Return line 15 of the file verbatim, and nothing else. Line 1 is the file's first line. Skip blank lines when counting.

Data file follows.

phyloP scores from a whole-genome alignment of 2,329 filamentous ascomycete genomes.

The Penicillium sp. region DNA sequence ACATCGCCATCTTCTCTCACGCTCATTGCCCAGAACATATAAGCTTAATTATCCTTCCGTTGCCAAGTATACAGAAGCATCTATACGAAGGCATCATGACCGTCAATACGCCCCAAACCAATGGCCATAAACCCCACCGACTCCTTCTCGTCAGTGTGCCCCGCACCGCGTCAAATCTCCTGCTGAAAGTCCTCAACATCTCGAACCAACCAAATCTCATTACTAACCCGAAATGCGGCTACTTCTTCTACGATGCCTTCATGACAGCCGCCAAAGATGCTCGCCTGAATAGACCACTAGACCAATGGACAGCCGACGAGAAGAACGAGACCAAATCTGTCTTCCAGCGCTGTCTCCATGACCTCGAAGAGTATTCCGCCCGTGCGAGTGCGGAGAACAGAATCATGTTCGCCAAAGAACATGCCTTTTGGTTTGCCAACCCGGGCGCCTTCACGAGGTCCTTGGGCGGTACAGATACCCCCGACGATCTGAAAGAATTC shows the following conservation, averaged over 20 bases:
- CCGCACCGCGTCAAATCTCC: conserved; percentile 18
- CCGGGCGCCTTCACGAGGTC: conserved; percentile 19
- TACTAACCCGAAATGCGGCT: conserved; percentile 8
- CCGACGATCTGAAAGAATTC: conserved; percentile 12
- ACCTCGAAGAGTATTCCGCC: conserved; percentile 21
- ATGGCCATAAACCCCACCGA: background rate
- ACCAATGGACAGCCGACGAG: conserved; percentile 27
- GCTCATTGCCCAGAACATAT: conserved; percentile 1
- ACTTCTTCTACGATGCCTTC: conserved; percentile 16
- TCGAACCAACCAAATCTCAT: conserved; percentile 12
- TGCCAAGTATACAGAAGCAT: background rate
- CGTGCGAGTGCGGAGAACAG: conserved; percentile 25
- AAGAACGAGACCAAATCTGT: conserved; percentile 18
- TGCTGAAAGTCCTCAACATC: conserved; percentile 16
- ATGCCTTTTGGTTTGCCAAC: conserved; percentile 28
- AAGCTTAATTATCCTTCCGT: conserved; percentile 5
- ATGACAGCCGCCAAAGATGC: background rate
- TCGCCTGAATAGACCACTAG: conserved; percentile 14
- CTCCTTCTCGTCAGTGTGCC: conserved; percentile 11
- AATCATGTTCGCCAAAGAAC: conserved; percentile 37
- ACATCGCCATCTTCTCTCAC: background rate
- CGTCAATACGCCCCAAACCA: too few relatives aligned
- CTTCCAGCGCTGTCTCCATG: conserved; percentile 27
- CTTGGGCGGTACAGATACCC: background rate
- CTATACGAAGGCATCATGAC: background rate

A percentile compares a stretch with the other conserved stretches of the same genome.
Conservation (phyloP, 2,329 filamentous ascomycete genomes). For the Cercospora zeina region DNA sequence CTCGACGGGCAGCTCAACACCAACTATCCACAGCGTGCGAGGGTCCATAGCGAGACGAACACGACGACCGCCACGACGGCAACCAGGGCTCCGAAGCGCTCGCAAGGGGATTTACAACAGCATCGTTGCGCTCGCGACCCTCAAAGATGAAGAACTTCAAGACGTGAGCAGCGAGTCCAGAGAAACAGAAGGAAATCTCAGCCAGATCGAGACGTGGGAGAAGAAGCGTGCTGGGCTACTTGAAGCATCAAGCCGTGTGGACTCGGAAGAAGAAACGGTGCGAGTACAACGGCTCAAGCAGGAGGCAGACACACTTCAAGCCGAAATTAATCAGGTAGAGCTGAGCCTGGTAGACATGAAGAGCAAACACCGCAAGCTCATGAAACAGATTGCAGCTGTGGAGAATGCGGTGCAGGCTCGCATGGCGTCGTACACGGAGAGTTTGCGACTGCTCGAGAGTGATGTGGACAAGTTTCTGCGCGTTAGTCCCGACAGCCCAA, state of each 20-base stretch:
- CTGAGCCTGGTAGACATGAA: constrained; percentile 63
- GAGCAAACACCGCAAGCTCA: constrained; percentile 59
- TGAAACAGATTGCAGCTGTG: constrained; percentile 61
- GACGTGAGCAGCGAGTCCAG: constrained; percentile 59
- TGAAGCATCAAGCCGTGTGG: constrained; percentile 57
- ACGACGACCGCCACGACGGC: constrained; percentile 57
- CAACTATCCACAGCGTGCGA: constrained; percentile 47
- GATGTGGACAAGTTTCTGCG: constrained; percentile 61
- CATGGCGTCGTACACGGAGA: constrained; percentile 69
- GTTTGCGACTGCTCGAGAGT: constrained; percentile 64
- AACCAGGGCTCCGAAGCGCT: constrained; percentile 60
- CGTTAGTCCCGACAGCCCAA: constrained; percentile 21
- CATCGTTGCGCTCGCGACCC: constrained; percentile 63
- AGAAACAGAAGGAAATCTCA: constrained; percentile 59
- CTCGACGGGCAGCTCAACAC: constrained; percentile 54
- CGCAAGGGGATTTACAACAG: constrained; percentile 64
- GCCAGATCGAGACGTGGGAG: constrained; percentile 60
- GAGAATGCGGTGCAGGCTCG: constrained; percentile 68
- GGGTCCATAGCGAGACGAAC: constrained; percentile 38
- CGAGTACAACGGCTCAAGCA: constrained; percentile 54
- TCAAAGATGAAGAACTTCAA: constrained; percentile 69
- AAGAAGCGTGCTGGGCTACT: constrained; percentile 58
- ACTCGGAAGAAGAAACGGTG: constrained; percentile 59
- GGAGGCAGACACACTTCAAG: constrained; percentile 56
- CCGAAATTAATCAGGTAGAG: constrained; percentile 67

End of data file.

- AAGAACGAGACCAAATCTGT: conserved; percentile 18